Boris Johnson’s manifesto-busting plan to hike National Insurance to pay for social care divides the nation as 46% say it is ‘acceptable’ while 42% say it is not
- Boris Johnson announced plan to hike National Insurance to fund social care
- The 1.25 per cent hike is in breach of the 2019 Tory general election manifesto
- Poll showed 46 per cent believe breaking the manifesto pledge is acceptable
Boris Johnson’s plan to hike National Insurance to fund a social care overhaul has split the nation in half, according to a new poll.
A Savanta ComRes survey found that 46 per cent of people believe it is ‘acceptable’ for the Prime Minister to break his 2019 manifesto pledge not to increase taxes.
But some 42 per cent of respondents to the poll said they believe it is ‘unacceptable’ to breach the promise.
Mr Johnson’s plan will see National Insurance contributions increase by 1.25 percentage points to fund a new Health and Social Care Levy.
The increase will mean a worker who earns £30,000 a year will have to pay an extra £255 in tax while a worker who earns £50,000 will pay an additional £505.
High earners with a salary of £100,000 will have to pay an extra £1,130.
A Savanta ComRes survey found that 46 per cent of people believe it is ‘acceptable’ for the Prime Minister to break his 2019 manifesto pledge not to increase taxes
The 2019 Tory manifesto said: ‘We promise not to raise the rates of income tax, National Insurance or VAT.
‘This is a tax guarantee that will protect the incomes of hard-working families across the next Parliament.’
Today’s poll showed that the nation is divided on whether breaking the promise is acceptable.
Meanwhile, almost three in 10 people, 28 per cent, said they would not raise National Insurance to fund social care.
A further third, some 32 per cent, said they would only raise it by one per cent.
The poll also suggested that there would be more support for an income tax hike over a National Insurance increase.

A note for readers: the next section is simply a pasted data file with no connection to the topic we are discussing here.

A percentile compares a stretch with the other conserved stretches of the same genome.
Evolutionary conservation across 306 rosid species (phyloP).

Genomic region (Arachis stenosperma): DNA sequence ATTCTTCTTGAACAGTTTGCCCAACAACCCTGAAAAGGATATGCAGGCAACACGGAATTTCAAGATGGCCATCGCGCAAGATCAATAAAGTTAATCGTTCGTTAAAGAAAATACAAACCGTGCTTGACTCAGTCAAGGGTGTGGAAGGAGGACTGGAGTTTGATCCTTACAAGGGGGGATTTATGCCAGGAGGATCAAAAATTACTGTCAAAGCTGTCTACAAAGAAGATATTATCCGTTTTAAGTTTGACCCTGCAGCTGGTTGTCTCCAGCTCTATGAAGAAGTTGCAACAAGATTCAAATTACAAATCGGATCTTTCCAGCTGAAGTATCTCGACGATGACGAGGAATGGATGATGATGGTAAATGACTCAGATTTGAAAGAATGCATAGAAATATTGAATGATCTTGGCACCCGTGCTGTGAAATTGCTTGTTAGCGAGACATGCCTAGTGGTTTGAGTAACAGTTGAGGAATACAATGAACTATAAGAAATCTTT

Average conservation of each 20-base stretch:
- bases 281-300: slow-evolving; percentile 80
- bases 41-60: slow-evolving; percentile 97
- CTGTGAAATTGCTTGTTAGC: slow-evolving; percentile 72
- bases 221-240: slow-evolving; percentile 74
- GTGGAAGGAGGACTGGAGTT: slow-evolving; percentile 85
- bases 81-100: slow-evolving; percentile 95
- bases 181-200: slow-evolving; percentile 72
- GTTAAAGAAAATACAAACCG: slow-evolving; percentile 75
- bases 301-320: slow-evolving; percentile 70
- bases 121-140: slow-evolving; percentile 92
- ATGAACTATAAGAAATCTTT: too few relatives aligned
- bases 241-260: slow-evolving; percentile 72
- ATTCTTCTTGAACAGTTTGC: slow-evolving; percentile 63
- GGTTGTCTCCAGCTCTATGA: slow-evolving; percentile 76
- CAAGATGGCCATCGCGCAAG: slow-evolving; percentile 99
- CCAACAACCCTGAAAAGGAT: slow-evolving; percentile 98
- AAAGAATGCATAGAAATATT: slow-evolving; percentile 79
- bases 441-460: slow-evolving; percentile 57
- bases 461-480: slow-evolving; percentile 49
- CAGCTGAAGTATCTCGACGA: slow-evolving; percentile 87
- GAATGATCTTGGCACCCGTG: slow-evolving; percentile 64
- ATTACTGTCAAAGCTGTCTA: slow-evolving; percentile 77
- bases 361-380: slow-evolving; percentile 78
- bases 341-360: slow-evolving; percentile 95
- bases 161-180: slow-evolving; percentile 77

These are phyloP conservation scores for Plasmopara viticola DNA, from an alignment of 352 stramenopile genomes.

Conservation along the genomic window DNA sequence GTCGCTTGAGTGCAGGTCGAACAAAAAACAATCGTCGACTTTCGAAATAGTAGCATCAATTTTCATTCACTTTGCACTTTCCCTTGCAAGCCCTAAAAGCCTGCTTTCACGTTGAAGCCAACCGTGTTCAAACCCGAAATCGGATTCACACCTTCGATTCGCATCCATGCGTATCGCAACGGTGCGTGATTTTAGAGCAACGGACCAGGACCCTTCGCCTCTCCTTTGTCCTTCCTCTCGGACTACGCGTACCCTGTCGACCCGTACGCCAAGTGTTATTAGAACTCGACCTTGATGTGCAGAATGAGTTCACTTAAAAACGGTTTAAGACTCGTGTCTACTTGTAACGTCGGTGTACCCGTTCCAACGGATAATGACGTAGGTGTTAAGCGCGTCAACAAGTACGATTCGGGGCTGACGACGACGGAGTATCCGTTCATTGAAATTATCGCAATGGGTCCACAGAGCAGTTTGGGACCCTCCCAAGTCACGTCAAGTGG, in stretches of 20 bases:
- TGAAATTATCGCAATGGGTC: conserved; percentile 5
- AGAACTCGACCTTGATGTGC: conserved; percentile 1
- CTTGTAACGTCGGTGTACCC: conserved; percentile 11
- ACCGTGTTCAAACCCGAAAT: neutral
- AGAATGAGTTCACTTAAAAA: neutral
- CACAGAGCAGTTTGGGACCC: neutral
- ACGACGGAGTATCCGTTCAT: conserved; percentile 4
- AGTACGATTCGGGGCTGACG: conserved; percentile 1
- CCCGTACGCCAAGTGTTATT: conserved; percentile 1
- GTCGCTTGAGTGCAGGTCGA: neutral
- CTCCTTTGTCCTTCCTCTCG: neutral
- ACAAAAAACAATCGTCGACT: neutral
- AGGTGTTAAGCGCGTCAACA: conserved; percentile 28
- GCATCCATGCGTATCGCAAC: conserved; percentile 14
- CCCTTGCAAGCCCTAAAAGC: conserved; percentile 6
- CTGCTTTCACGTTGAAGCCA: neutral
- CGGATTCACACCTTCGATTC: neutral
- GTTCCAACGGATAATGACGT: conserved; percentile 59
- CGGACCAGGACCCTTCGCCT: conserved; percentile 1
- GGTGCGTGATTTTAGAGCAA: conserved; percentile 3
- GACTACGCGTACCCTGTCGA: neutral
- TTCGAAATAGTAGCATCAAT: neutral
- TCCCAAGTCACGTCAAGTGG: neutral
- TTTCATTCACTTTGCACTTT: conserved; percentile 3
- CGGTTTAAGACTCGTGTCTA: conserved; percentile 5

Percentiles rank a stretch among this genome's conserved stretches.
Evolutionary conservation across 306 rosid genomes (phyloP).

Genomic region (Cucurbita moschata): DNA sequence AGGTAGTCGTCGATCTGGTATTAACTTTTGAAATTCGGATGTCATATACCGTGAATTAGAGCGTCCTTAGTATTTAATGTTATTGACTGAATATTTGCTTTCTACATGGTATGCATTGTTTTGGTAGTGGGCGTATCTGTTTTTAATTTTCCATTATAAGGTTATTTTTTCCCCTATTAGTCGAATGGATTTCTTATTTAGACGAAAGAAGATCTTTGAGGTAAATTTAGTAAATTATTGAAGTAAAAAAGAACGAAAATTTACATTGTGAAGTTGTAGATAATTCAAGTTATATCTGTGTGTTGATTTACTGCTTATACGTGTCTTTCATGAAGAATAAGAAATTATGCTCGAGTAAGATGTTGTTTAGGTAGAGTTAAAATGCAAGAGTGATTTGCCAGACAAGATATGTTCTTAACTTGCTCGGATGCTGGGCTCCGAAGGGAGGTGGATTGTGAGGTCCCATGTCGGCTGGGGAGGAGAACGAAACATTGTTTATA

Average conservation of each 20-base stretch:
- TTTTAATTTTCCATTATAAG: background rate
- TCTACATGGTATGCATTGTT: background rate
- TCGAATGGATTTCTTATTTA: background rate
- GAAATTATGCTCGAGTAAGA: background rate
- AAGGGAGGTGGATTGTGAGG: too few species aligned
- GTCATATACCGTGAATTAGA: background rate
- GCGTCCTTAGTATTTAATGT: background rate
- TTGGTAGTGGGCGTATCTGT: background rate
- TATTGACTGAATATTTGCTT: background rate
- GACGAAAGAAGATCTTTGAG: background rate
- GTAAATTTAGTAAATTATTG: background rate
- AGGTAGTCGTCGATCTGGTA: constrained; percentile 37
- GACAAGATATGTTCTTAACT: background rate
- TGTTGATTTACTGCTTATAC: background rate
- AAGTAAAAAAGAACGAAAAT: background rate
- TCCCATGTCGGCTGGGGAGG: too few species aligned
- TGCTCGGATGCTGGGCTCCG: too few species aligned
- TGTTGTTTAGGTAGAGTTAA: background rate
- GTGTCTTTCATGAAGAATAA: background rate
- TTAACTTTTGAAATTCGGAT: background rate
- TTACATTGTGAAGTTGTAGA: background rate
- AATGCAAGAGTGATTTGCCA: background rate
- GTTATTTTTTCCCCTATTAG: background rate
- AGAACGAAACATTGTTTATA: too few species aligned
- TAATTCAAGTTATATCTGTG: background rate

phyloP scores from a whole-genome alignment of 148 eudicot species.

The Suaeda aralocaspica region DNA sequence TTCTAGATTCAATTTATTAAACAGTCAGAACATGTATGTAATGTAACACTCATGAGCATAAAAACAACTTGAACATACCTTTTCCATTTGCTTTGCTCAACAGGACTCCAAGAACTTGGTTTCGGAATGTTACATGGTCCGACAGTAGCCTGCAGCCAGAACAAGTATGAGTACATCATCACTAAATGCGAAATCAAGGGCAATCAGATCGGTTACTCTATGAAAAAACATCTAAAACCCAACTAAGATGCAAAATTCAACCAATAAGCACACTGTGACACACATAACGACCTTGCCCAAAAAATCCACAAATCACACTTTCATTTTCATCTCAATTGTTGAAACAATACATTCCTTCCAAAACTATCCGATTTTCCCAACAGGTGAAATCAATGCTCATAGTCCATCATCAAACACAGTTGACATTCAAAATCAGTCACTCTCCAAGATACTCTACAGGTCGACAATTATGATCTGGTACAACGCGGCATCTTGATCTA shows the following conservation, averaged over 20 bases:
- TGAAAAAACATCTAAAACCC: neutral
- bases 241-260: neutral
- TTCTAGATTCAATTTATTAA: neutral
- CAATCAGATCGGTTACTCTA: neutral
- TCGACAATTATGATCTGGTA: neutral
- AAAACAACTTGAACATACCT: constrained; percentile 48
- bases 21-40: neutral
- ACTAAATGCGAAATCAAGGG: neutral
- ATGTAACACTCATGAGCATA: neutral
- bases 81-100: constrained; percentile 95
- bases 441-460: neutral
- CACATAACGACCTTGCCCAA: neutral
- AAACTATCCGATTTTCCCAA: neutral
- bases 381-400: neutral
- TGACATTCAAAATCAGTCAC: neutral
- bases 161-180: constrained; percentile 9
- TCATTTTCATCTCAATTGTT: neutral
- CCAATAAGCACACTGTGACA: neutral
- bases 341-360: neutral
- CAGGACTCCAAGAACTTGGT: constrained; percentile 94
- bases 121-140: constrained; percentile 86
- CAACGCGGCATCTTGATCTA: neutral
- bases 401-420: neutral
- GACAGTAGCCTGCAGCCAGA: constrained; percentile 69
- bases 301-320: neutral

Three in 10 people, 30 per cent, backed putting up National Insurance while 45 per cent said they would raise income tax instead.
The poll also showed the nation is divided over the decision to shelve the pension triple lock.
The lock, another Tory manifesto commitment, guarantees that pensions grow in line with whichever is highest out of earnings, inflation or 2.5 per cent.
Distortion to wage growth caused by the coronavirus pandemic has prompted the Government to temporarily ditch the wage link, with pensions set to increase either by 2.5 per cent or inflation.
One third of people, some 31 per cent, support shelving the triple lock while 36 per cent oppose the decision.
Chris Hopkins, political research director at Savanta ComRes, said: ‘Much will be said in the coming days about how the government’s latest announcements will affect their future electoral prospects, namely breaking a manifesto commitment and temporarily removing the triple lock from pensioners, a key voting bloc for the Conservatives.
‘On this evidence, breaking a manifesto commitment is unlikely to have a huge electoral impact, particularly within the context of an electorate that’s willing to be forgiving due to the pandemic, although time will tell on whether Labour drive home a message of tax rises and broken promises from the usually fiscally prudent Conservatives.’